best film: My Fair Lady and it is not terribly close with her second best film (which could be Funny Face or Charade). Audrey often outperformed the films she was in (Roman Holiday, Breakfast at Tiffany’s) but My Fair Lady is a glowing exception. It is so handsomely mounted on a large canvas (65mm- and stunning) by George Cukor and of course Rex Harrison is perfection in the co-lead role. Hepburn does not sing here (and Harrison does) but she is near his equal overall in the film and this is a major feather in her cap.
best performance: Sabrina. Hepburn was so damn consistently good throughout her career that the difference between this performance and her ninth best performance (maybe Robin and Marion) is miniscule. But if forced to choose, her work here in Billy Wilder’s Sabrina is as fine a choice as any. One main reason this gets the top slot is Audrey so clearly out acts both Humphrey Bogart and William Holden- two of the truly great actors of that era.
stylistic innovations/traits: It feels odd saying this, but the two categories above are not really the strength for Audrey Hepburn’s case for this category. It is possible that she is a top 50 all-time female actor, without giving one of the best 100 female acting performances in film history. But Hepburn’s resume has incredible depth and she did not miss often. The Brussels-born actor was in fourteen (14) archiveable films in roughly only 27 overall films. So she was choosy with her roles and films in an era when not many actors were- obviously knowing what she was doing. Hepburn has become an icon of style (it is harder to find stills of her from her films because it is often all about her hair or clothes on internet searches). She could play both a child-like nymph and clearly a romantic, gracefully leading lady. In fact, most of her great roles feature a character duality or transformation. In Sabrina she goes abroad and comes back different and matured, in Roman Holiday she is a princess in disguise, in My Fair Lady she goes from a flower girl to a woman of sophistication. She had charisma and an honesty that connected with audiences in every performance. She was also just a big star- a lead or co-lead in twelve (12) in films—all except the first and last on the list below (not many tiny performances where she did not contribute much to the overall film) and terrific in all of them. Her weakness would be that she does not appear in enough top-level films.
directors worked with: Stanley Donen (3), Billy Wilder (2), William Wyler (2) and George Cukor (1), King Vidor (1), Blake Edwards (1) and Fred Zinnemann (1) once a piece
top five performances:
- My Fair Lady
- Breakfast at Tiffany’s
- Roman Holiday
|1951- The Lavender Hill Mob|
|1953- Roman Holiday|
|1956- War and Peace|
|1957- Funny Face|
|1957- Love in the Afternoon|
|1959- The Nun’s Story|
|1961- Breakfast at Tiffany’s|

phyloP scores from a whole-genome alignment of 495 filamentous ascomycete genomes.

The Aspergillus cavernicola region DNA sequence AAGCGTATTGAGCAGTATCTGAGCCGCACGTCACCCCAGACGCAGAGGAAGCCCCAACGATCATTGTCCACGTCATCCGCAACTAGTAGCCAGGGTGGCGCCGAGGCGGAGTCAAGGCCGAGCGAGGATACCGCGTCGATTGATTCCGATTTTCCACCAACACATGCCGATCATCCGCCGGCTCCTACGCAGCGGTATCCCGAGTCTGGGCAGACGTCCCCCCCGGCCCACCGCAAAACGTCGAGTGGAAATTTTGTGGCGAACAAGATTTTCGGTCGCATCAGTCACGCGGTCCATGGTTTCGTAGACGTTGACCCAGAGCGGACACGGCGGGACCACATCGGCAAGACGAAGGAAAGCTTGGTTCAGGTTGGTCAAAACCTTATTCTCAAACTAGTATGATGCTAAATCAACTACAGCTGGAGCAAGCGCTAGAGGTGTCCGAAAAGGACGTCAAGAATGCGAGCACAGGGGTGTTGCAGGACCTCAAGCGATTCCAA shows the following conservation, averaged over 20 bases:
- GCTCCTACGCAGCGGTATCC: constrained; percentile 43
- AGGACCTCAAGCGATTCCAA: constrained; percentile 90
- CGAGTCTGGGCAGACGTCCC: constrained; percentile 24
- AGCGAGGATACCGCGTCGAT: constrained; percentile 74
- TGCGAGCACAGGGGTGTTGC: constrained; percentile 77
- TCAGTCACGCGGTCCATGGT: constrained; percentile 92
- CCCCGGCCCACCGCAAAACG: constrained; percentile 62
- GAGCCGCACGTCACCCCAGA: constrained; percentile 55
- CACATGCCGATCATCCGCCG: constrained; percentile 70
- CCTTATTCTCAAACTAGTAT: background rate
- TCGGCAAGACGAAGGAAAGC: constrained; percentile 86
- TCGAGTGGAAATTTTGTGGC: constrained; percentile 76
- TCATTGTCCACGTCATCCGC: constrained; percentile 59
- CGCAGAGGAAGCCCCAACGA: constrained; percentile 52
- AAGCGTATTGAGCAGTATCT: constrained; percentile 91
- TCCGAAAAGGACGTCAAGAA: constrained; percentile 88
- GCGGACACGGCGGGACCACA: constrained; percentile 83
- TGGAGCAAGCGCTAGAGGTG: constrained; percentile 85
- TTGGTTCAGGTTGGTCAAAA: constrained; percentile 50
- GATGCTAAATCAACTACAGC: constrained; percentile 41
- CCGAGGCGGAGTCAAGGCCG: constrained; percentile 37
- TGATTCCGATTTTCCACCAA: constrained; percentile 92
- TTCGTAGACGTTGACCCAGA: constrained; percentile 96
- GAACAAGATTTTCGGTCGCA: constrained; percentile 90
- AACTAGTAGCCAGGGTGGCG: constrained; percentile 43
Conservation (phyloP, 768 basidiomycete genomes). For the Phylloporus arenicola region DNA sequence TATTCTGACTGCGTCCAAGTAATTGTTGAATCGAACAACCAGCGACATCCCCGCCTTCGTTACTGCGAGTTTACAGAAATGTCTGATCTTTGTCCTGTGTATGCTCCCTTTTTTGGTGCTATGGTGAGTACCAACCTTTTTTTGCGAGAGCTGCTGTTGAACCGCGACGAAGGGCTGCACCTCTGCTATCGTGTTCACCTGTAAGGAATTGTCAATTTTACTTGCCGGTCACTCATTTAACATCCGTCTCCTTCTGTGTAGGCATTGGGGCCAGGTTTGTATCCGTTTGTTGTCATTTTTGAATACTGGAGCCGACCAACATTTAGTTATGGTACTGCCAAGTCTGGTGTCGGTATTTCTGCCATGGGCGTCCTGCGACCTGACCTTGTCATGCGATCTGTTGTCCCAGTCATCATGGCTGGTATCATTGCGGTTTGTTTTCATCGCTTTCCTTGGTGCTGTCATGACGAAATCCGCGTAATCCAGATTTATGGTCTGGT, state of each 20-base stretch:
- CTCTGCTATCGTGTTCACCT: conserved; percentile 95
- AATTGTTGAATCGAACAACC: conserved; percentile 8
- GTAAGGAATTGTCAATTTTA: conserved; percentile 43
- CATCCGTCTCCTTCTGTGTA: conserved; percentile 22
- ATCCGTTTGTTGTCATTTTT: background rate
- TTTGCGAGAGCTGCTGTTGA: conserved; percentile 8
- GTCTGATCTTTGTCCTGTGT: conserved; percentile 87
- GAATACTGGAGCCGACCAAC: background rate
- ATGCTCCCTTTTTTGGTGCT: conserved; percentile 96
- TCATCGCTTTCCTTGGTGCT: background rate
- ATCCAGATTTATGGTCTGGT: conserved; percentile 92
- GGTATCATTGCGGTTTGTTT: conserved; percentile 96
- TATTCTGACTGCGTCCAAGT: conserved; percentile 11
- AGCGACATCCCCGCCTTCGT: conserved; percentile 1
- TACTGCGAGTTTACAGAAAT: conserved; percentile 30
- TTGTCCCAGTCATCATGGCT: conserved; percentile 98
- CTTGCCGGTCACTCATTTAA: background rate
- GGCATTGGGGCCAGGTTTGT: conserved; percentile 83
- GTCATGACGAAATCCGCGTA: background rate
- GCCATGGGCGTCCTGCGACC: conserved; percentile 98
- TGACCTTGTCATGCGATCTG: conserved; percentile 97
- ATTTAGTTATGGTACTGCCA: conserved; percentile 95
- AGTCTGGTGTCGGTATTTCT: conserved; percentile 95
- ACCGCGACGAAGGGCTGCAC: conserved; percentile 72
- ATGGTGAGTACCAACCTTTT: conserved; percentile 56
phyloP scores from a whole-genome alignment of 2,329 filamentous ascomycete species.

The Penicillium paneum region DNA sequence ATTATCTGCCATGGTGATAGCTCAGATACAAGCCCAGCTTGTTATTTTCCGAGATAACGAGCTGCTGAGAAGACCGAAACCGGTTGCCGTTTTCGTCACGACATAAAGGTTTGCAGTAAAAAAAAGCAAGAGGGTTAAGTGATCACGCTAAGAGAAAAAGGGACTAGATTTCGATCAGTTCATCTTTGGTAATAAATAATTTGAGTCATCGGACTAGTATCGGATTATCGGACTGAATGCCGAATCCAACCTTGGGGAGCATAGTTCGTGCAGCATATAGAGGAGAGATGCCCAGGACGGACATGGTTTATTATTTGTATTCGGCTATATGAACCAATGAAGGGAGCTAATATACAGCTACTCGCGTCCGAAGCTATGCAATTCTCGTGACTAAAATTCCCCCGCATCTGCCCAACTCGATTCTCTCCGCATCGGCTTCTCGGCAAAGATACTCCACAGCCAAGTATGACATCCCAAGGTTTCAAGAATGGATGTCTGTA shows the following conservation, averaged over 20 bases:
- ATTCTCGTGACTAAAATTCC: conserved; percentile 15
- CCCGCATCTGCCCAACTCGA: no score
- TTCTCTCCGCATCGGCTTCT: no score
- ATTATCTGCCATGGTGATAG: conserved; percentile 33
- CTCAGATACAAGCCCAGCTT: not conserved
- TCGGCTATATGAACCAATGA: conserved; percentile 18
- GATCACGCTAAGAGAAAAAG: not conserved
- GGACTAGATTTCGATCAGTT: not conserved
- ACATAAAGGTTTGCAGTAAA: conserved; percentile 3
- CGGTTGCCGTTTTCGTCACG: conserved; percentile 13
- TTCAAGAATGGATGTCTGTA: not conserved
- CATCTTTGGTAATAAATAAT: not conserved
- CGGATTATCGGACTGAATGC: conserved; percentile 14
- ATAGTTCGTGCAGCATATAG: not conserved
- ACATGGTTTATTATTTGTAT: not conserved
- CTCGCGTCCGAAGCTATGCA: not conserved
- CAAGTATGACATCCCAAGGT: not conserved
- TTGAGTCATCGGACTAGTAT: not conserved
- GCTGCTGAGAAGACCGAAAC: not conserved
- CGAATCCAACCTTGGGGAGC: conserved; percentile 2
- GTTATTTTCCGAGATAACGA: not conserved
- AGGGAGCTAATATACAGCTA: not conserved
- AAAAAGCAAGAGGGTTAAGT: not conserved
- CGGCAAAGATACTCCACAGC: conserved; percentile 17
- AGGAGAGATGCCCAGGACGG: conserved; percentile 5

|1964- My Fair Lady|
|1966- How to Steal a Million|
|1967- Two for the Road|
|1967- Wait Until Dark|
|1976- Robin and Marion|
If forced to rank her her greatest performances i would plump for a nun’s story , roman holiday , two for the road , sabrina , breakfast at tiffany’s . I’m just glad to see her in the top half.
Man i wish we got that kubrick film with her 😔
Two For The Road is one of my favorites from her in terms of range (perhaps an underrated film too). She’s typically so elegant and demure that it’s really quite shocking to hear her swearing and talking about sex.
@DeclanG- Great catch here. Thank you. Fixed now. I had the order flipped in my older Audrey page and neglected to make the change here.
@Drake-How important is it for a film to have a good ending? Are there any films which lost a grade because of a bad ending or gained a grade because of a good ending? Plus are there any examples of films do you think people underrate/dismiss because it had such a bad ending but was very good until that point?
Interestingly I once saw an interview with Stephen King at a university and he gave a tip to the young writers to always finish their stories even if they’ve given up on them. He said writers get very very good at writing the first act ( and 2nd) because they practiced it so much in the past as they started a story and then realized it was going nowhere and began a new one. I’ve always kept this in mind regarding 3rd acts, as they can often seem phoned home. The MCU is famous for making ever one (until She Hulk) of its stories essentially go back to the exact same 3rd act (WandaVision would be so much better if it didn’t do this) and only a few directors have excelled within the MCU rules. The 2nd act is often going to be the most interesting part of a narrative but I have huge respect when a film nails its ending too.
@Malith- Great question- not one I think about much. What do you have in mind? The two that came immediately to mind are Minority Report from Spielberg and Flight from Zemeckis- I mean not all time great films- but certainly would be better with better endings.
@Drake-Not sure. The question came to my mind because The Hobbit lost its way in the 3rd act. Which kind of diminished what came before and left a sour taste. Polanski’s The Ninth Gate is another film with a bad ending. Vice versa Polanski’s Ghost Writer has a superb ending which takes it up a notch I would say.
@Malith- Gotcha, I’ll keep thinking. The Dark Knight Rises has a terrible death for Bane with a cheesy one-liner from Hathaway’s catwoman- but there have to be more examples I’m just forgetting about.
A low-key film(but I think it is in the archives) I thought The Freshman(1990) had a terrible ending. It is very rare that a good film gets it so wrong in the final act. Some films get criticism for excessive violence at the end like Rambo 2 but I didn’t though it was particularly hard to get through.(This is in the archives too)